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Monthly Archives: October 2012

Buck Hollow/Mary’s Rock – Shenandoah National Park

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Hike Summary

This hike.

This hike was something.

What kind of something? I am still trying to figure that out. I feel drained. I’m almost too tired to even write. This hike was tiring, interesting, boring, exhilarating, and ultimately exhausting.

I got up at 6AM on Thursday, knowing that this hike would take a while, so I tried to plan ahead to make sure I had the most of the day to get it done in, preferably in the morning before it go too warm. Even though it’s Autumn, we were having an unusual warm spell, and temperatures were almost in the 80s.

I got to the trailhead, and that’s when some of my troubles started. First, my phone GPS wouldn’t lock on. Then, my heart rate monitor stopped sending data (this is a new toy I’d picked up recently) until I realized that putting my phone in Airplane mode is what turned the Bluetooth part off.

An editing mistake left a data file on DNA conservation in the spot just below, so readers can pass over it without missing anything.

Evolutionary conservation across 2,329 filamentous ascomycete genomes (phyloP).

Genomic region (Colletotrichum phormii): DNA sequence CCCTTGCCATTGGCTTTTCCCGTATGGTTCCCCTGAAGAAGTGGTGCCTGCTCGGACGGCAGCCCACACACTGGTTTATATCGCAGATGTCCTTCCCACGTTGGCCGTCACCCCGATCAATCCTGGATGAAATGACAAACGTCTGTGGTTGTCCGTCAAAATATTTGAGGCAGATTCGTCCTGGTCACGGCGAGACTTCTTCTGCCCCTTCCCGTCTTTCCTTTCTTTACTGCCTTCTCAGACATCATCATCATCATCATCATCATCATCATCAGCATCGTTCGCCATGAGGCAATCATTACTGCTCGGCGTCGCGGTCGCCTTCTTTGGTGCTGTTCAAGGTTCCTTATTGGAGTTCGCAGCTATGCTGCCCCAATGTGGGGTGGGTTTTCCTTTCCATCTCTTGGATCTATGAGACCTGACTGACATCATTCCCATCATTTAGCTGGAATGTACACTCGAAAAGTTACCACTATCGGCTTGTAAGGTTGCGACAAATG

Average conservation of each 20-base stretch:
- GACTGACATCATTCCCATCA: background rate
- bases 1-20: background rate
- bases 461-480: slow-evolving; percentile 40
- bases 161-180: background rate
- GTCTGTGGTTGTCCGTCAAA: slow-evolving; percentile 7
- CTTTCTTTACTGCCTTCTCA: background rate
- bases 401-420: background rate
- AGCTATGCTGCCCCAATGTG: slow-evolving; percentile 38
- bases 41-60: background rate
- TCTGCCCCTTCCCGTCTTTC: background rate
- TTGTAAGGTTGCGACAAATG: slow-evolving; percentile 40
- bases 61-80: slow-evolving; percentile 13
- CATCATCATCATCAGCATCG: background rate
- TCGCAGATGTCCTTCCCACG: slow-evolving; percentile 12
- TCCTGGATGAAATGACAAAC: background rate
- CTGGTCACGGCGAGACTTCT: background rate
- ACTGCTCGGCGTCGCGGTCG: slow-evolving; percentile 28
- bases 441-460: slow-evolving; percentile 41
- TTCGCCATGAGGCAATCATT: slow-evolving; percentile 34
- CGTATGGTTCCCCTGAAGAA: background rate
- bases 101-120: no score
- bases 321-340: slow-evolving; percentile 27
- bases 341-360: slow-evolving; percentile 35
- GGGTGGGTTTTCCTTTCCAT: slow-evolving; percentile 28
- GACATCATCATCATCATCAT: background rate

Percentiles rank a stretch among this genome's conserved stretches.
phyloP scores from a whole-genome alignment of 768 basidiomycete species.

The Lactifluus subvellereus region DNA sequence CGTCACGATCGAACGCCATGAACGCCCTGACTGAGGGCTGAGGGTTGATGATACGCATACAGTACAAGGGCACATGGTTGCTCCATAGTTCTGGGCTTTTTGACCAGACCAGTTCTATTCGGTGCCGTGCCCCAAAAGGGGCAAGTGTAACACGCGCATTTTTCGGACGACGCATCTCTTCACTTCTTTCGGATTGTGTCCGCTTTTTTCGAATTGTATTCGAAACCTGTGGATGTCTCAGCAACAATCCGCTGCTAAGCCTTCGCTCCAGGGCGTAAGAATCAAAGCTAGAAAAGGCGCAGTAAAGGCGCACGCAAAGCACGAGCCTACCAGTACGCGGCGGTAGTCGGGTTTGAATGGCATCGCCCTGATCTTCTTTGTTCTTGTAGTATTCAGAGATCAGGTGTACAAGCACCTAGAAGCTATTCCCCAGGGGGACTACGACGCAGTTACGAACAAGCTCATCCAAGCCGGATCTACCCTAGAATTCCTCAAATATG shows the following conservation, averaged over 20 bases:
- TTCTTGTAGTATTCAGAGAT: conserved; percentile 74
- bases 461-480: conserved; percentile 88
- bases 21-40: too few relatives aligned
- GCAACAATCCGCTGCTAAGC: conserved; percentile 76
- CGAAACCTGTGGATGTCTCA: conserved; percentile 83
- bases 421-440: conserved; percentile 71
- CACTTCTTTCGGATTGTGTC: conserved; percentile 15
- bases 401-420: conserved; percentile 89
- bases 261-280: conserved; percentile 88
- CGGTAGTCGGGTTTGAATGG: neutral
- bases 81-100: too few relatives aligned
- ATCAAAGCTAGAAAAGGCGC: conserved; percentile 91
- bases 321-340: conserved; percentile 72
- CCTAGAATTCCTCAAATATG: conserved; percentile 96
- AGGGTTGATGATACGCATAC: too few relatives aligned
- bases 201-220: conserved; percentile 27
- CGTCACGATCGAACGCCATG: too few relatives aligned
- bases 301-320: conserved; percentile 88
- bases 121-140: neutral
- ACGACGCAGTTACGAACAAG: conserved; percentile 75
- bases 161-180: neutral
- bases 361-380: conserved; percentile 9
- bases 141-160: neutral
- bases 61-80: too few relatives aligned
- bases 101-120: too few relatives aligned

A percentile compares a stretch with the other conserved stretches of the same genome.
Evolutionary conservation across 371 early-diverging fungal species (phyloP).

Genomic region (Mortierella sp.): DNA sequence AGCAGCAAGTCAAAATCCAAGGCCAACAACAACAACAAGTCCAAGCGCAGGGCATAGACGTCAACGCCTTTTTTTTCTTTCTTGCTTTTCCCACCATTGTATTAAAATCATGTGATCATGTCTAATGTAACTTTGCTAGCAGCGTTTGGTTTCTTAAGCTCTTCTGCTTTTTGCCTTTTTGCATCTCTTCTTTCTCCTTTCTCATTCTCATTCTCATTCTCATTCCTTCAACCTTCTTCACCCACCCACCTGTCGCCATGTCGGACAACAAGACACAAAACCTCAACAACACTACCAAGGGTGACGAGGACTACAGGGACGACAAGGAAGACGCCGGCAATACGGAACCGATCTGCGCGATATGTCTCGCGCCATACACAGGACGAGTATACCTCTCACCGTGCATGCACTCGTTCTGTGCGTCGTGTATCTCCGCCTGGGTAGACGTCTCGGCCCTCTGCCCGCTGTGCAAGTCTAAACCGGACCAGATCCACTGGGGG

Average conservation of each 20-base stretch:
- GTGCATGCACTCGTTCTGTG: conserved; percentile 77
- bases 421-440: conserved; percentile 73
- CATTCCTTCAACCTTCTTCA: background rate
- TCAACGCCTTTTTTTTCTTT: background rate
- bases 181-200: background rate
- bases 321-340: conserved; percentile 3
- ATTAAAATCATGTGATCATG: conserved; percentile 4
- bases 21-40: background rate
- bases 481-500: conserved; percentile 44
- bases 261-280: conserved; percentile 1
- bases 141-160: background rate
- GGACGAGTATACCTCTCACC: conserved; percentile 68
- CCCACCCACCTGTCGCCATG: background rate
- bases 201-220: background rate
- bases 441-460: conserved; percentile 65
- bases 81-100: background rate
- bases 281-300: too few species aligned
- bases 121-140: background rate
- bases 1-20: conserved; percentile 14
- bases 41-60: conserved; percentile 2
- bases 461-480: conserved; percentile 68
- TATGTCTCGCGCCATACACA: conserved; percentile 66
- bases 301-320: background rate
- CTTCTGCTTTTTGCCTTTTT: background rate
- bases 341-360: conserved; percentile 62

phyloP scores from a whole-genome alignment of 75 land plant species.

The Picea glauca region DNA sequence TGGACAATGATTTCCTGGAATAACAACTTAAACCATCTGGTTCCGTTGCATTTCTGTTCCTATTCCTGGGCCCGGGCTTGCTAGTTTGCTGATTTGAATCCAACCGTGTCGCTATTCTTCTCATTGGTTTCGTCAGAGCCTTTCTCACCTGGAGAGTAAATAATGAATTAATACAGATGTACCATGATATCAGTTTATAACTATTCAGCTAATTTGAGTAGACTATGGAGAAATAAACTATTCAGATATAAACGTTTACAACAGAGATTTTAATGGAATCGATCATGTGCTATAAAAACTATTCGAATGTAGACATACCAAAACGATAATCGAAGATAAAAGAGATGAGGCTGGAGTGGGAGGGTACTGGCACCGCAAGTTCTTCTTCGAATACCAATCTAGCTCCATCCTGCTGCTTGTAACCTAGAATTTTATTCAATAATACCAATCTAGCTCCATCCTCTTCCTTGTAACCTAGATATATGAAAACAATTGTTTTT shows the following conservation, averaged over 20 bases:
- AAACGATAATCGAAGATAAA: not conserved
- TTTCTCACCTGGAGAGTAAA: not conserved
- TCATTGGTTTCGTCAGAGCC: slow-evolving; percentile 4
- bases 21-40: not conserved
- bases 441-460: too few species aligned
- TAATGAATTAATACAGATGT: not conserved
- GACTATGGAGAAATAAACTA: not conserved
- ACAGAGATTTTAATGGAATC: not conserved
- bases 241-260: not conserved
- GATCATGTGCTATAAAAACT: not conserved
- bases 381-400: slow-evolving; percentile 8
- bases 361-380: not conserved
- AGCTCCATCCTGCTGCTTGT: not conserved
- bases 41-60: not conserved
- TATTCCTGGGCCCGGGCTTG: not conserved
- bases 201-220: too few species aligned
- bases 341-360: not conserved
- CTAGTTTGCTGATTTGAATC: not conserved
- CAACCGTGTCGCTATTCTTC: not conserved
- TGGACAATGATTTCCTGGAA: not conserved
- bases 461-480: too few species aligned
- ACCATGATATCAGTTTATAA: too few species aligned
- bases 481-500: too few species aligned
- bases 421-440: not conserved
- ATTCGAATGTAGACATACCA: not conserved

Anyhow, once I got all those things fixed, and all my gear adjusted, I was off.

The woods were sort of still wreathed in fog, but it started to burn off as I hiked. Buck Hollow Trail crosses the Thornton river (more of a creek) and follows another intermittent stream on the way, which was gurgling with water, and had a few lovely cascades. Going up was a pretty tough climb, but the views of the autumn foliage were nice, and when I occasionally had to stop to drink or catch my breath, I could hear plenty of forest sounds, like the rattling of woodpeckers, and the arguing of other birds.

Eventually, the trail comes up to Skyline Drive, at the Meadow Spring parking area. From there, the trail continued via the Meadow Spring Trail. This trail was much more crowded, much more than I expected on a weekday, with plenty of hikers making the same (but shorter) trip up to Mary’s Rock.

This was also the first time I got to hike for any significant portion on the Appalachian trail. Granted, it was only really a mile’s worth, but that’s more than I’ve hiked before. I really would love to hike the whole thing someday. After this hike though, it made me realize I have a lot to go before I can tackle such a challenge. I need a lot more strength and endurance.